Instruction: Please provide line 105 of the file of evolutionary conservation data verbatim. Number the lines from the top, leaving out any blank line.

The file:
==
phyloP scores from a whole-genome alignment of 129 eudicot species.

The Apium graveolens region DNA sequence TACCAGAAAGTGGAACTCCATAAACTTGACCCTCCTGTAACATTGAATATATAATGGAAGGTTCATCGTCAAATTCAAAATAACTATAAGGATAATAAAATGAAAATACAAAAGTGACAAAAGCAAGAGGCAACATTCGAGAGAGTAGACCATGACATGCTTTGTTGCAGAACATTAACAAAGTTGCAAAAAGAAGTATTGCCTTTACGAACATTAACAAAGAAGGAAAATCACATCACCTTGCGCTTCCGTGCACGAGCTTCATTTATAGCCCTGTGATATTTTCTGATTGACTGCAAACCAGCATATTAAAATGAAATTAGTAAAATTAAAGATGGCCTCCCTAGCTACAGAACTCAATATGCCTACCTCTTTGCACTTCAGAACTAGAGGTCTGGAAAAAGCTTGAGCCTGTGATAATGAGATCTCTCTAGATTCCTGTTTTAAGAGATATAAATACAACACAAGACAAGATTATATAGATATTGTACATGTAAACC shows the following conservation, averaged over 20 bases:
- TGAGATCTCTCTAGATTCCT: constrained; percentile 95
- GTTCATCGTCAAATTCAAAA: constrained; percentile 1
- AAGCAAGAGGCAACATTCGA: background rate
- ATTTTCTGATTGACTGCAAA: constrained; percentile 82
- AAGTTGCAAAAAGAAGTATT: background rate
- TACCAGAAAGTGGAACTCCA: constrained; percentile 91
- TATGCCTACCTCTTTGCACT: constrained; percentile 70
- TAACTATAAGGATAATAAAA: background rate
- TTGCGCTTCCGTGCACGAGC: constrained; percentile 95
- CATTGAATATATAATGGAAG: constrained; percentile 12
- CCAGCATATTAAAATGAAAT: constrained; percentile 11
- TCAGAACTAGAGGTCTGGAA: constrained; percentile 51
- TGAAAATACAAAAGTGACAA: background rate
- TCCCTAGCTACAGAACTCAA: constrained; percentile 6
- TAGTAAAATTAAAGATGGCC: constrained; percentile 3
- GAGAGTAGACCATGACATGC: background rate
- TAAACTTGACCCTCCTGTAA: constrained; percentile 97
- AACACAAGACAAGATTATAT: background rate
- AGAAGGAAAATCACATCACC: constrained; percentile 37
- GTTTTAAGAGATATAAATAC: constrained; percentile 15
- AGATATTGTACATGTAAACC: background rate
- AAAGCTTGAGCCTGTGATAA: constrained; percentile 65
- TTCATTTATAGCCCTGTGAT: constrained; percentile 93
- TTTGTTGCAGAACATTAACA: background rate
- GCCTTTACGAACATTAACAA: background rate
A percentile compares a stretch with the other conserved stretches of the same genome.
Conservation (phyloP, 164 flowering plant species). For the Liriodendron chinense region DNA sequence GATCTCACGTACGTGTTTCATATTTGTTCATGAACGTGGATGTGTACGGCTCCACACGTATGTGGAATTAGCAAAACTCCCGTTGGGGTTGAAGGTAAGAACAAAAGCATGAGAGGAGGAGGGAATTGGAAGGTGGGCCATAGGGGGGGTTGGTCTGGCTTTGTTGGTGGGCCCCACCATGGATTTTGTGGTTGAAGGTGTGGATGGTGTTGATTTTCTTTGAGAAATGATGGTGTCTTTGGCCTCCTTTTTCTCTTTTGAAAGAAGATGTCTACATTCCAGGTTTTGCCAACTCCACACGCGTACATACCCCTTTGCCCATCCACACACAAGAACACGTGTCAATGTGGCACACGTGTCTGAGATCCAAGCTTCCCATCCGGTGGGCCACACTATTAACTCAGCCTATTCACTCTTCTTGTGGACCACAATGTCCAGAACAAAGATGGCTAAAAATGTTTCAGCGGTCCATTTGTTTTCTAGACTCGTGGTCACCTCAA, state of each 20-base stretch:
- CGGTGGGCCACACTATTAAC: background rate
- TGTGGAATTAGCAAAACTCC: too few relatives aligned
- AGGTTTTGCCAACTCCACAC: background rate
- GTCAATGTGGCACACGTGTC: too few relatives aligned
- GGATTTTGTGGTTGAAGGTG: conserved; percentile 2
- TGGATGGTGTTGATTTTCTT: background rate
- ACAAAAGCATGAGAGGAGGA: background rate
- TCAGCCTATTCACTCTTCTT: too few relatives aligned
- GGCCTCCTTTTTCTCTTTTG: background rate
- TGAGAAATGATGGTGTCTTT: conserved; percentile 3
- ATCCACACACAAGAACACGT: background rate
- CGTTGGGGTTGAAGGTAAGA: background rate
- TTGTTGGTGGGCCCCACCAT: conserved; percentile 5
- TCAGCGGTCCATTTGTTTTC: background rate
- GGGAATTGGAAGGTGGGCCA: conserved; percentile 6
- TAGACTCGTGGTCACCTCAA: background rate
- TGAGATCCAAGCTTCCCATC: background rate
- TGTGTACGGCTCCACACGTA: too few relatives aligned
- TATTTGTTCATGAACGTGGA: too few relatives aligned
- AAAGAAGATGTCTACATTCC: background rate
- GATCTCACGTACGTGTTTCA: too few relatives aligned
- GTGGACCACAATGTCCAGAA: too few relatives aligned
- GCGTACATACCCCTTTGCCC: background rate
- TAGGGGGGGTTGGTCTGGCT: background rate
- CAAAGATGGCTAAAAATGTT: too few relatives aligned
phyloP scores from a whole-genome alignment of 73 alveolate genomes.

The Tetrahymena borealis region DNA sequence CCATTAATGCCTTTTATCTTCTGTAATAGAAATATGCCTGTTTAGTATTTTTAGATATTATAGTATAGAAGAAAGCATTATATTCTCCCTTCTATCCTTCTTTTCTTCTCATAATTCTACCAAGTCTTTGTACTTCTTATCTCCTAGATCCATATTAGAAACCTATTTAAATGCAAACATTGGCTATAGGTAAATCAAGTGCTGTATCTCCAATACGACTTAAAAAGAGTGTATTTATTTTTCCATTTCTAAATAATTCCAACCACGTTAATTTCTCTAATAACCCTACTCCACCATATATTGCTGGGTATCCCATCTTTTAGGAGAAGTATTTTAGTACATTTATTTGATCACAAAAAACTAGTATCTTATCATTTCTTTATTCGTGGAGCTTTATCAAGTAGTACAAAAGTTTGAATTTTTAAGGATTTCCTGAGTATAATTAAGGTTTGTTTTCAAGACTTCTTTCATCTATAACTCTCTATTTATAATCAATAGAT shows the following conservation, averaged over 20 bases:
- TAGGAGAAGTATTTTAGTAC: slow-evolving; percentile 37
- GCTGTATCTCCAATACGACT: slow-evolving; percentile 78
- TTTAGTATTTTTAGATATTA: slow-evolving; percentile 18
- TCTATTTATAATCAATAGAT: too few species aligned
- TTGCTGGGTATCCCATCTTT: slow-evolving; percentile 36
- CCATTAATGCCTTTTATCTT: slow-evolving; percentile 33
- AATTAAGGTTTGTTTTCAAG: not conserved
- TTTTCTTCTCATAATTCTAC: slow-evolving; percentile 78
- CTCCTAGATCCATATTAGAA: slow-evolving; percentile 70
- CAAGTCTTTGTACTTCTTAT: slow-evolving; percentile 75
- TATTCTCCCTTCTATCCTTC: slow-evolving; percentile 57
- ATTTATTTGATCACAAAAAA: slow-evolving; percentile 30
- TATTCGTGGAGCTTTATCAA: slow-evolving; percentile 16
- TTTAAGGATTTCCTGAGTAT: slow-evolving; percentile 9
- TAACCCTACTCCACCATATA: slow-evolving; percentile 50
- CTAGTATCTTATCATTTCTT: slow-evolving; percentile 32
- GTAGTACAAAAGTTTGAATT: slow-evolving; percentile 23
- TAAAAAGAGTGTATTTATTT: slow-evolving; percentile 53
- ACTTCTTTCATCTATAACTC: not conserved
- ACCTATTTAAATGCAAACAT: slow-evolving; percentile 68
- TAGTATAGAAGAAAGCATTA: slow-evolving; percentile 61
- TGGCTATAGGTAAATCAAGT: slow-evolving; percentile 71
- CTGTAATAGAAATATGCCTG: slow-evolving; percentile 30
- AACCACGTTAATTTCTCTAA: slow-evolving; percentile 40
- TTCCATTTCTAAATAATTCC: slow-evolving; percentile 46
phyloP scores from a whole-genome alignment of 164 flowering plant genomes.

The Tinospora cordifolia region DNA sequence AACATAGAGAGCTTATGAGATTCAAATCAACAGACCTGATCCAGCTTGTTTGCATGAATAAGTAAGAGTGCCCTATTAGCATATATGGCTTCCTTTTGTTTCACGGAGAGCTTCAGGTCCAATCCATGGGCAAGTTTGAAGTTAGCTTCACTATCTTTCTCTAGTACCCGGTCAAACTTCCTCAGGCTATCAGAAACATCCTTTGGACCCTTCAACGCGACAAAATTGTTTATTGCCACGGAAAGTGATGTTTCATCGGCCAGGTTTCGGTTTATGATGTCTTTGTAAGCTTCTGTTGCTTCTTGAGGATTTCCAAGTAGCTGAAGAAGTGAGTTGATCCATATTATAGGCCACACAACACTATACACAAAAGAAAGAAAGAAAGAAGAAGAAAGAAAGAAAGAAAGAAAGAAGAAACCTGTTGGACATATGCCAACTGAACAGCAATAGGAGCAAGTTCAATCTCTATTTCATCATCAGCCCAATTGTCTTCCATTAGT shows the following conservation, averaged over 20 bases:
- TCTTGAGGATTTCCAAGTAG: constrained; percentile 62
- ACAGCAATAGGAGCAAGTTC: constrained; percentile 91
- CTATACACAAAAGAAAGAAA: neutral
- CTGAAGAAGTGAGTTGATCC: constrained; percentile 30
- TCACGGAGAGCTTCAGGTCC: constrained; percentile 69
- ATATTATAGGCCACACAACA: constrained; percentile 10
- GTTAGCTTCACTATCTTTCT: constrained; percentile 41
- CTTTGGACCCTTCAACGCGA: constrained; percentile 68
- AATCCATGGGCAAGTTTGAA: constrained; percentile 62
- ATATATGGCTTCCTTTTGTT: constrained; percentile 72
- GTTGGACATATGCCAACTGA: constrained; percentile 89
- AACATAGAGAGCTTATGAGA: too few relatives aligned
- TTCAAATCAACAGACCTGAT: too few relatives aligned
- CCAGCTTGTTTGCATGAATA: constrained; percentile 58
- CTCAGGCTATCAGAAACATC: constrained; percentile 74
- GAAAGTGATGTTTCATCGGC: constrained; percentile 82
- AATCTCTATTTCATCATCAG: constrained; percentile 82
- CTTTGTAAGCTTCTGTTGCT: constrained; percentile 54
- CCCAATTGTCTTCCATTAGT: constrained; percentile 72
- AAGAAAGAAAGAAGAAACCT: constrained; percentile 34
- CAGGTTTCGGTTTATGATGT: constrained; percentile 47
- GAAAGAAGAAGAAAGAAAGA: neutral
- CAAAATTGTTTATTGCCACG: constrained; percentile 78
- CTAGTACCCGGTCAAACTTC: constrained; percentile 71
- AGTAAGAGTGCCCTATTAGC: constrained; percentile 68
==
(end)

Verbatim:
- GAAAGAAGAAGAAAGAAAGA: neutral